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From this point on, every request that passes through Apache APISIX is geo-located. This translates as Nginx adding additional variables. According to the documentation:

The following variables are available when using this database:

$geoip_country_code
A two-letter country code, for example, "RU", "US",
$geoip_country_code3
For example, a three-letter country code, "RUS", "USA",
$geoip_country_name
Country name, for example, "Russian Federation", "United States",

– module ngx_http_geoip_module

ground test

You might assume that the above works – and it does, but I want to prove it.

I have created a dedicated project whose architecture is simple:

  • Apache APISIX is configured as above
  • Two upstream, one in English and one in French
upstreams:
  - id: 1
    type: roundrobin
    nodes:
      "english:8082": 1
  - id: 2
    type: roundrobin
    nodes:
      "french:8081": 1
routes:
  - uri: /
    upstream_id: 1
  - uri: /
    upstream_id: 2
#END
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With this snippet, each user uses English upstream. I intend to direct the users based in France to the French upstream and the rest to the English ones. For this, we need to configure another route:

routes:
  - uri: /
    upstream_id: 2
    vars: [["geoip_country_code", "==", "FR"]]   #1
    priority: 5                                  #2
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  1. The magic happens here; see below.
  2. By default, route matching rules are evaluated in an arbitrary order. We need to evaluate this rule first. So we increase the priority – the default is 10.

Most Apache APISIX users are accustomed to matching on routes, methods, and domains, but there’s more to it. One can match on Nginx variables as shown above. In our case, the route matches if geoip_country_code variable is equal to "FR",

note that vars Values ​​readability over power. Use filter_func(vars) attribute if you need more complex logic.

We still can’t test our feature at this point, as we will need to change our IP address. Fortunately, cheating is possible (a little bit), and cheating is helpful in other scenarios. Imagine that Apache APISIX is not directly exposed to the internet but sits behind a reverse proxy. There could be several reasons for this: “history”, a single RP pointing to multiple gateways under the responsibility of different teams, etc.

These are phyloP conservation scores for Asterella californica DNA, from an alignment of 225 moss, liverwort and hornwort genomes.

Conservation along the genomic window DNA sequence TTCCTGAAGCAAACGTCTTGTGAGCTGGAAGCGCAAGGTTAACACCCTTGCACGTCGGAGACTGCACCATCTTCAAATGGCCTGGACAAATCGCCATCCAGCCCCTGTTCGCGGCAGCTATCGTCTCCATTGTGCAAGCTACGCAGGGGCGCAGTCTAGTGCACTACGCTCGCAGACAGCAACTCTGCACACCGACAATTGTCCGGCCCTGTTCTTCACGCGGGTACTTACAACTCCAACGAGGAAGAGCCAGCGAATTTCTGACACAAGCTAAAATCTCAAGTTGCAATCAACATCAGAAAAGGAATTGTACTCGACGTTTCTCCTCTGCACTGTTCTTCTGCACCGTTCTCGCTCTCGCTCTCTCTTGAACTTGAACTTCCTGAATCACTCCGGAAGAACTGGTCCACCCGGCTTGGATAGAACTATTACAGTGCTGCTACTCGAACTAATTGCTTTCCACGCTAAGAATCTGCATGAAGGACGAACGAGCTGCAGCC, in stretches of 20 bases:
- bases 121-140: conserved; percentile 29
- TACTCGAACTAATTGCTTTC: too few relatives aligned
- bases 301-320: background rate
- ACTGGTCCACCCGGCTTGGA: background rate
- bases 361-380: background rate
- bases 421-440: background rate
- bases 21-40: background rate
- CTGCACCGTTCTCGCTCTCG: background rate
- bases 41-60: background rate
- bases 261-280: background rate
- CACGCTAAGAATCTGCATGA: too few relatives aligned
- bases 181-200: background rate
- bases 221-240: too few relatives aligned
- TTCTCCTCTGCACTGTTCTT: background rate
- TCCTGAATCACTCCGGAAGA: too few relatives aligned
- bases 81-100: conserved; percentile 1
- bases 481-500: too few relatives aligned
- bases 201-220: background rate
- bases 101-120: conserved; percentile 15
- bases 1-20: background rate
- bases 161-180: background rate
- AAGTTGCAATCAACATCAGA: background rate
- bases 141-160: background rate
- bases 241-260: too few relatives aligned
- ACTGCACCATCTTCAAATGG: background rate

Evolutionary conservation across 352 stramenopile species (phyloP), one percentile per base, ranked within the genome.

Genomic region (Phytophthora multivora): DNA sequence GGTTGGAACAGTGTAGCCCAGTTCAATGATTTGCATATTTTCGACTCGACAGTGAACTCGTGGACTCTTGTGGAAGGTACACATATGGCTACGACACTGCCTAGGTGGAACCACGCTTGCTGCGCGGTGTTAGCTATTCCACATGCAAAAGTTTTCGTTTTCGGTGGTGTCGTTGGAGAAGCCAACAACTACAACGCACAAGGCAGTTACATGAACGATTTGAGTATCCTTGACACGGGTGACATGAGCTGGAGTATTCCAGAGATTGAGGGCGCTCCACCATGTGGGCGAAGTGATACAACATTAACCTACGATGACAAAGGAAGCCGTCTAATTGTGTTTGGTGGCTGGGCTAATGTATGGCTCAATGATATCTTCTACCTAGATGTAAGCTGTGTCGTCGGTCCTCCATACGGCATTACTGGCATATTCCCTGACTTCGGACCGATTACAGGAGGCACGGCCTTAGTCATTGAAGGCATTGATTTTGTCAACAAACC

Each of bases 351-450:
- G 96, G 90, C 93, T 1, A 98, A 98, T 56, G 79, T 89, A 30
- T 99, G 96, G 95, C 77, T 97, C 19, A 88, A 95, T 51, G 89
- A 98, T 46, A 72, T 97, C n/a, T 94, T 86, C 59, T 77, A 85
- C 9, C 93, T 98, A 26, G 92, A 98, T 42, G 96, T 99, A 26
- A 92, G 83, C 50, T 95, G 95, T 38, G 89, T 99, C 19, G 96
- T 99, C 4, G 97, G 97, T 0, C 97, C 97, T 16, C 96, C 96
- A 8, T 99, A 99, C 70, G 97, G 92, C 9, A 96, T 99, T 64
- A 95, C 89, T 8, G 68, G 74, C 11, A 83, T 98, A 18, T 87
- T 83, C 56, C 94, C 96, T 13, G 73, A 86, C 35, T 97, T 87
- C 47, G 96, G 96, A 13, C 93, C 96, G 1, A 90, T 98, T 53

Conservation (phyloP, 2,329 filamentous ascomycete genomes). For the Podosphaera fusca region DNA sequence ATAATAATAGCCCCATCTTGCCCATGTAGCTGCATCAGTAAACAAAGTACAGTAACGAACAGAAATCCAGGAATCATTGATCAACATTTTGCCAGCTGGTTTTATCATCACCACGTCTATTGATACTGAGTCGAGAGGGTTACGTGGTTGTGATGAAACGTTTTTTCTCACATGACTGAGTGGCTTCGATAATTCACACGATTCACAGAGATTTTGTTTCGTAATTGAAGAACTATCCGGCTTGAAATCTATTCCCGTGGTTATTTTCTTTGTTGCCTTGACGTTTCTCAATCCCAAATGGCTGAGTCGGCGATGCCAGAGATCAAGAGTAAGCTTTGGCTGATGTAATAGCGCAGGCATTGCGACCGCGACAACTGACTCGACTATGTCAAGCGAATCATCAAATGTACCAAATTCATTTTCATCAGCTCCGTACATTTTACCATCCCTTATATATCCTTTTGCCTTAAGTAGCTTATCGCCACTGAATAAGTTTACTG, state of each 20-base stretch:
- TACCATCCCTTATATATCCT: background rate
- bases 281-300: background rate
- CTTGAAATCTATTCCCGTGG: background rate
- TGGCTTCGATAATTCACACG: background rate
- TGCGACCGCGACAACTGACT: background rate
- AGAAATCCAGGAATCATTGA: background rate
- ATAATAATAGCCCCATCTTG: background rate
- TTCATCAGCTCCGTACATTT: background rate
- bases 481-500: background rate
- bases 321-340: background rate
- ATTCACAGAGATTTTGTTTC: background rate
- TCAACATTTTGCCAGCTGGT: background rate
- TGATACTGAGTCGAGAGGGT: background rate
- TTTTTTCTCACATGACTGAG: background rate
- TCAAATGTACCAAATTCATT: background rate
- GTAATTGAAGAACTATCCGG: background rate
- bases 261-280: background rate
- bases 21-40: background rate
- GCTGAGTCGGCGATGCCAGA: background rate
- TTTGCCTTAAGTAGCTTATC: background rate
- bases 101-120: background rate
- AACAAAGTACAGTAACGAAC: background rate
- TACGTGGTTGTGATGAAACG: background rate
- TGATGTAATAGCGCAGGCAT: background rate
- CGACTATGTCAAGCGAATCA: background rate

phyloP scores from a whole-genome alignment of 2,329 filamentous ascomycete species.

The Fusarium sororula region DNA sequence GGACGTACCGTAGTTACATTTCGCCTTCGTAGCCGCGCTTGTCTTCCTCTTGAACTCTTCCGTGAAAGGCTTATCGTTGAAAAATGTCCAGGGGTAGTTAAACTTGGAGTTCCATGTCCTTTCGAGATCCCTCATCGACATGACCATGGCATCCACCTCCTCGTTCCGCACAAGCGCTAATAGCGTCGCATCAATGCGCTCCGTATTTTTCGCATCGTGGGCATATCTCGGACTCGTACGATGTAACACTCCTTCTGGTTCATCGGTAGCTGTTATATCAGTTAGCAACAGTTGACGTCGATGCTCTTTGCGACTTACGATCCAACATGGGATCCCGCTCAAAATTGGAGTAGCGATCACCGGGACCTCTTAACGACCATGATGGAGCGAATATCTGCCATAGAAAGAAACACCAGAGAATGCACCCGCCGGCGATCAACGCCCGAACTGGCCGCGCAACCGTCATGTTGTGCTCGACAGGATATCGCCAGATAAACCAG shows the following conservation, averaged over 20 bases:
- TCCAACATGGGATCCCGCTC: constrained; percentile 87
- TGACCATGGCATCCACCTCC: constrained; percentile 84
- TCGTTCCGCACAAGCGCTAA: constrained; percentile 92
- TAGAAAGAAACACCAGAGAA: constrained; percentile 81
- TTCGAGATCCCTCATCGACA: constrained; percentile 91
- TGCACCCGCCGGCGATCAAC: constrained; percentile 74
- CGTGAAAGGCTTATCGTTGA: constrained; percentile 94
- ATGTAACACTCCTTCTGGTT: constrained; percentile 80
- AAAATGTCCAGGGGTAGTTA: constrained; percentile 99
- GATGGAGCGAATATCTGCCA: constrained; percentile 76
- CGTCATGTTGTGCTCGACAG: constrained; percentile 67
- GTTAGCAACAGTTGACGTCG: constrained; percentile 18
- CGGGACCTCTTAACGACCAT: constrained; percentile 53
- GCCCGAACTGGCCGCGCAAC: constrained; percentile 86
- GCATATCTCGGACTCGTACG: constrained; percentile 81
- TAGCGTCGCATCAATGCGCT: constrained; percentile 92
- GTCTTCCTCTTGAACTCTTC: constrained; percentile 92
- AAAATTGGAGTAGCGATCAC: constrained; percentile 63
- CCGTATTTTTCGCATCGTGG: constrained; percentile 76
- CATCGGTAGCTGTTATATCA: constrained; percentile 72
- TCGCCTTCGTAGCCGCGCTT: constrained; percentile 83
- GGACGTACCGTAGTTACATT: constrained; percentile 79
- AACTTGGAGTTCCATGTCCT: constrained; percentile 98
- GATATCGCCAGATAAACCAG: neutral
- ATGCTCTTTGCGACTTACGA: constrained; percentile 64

In this case, the client IP will be the proxy of the RP. To propagate the native client IP, the agreed-on method has to be added: X-Forwarded-For Request HTTP headers:

The X-Forwarded-For (XFF) request header is a de facto standard header for identifying the base IP address of a client connecting to a web server through a proxy server.

When a client connects directly to the server, the client’s IP address is sent to the server (and often written to the server access log). But if a client connection passes through a forward or reverse proxy, the server only sees the IP address of the last proxy, which is often of little use. This is especially true if the final proxy is a load balancer that is part of the same installation as the server. Therefore, to provide the server with a more useful client IP address, X-Forwarded-For The request header is used.

–x-forwarded-for

The nginx module provides this configuration but limits it to the IP range. For testing, we configure this any IP; In production, we should set it to RP IP.

nginx_config:
  http:
    geoip_proxy     0.0.0.0/0;
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We can finally test the setup:

curl localhost:9080
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{
  "lang": "en",
  "message": "Welcome to Apache APISIX"
}
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curl -H "X-Forwarded-For: 212.27.48.10" localhost:9080    #1
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  1. 212.27.48.10 have a french ip address
{
  "lang": "fr",
  "message": "Bienvenue à Apache APISIX"
}
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Bonus: Logs and Monitoring

Using the new variable in the Episix log is straightforward. I would recommend it for two reasons:

  • in the beginning to make sure everything is ok
  • In the long run, to monitor traffic, For example:send it to elasticsearch and display it on the kibana dashboard

Just configure it accordingly:

nginx_config:
  http:
    access_log_format: "$remote_addr - $remote_user [$time_local][$geoip_country_code] $http_host \"$request\" $status $body_bytes_sent $request_time \"$http_referer\" \"$http_user_agent\" $upstream_addr $upstream_status $upstream_response_time" #1
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  1. keep default log variable and add country code

conclusion

Geo-routing is a necessity for successful apps and businesses. Apache APISIX does not provide this out-of-the-box. In this post, I showed how it can still be straightforward to install it using the power of Nginx.

You can find the source code for this post on GitHub:

To go further:

Originally published in A Java Geek on November 6th2022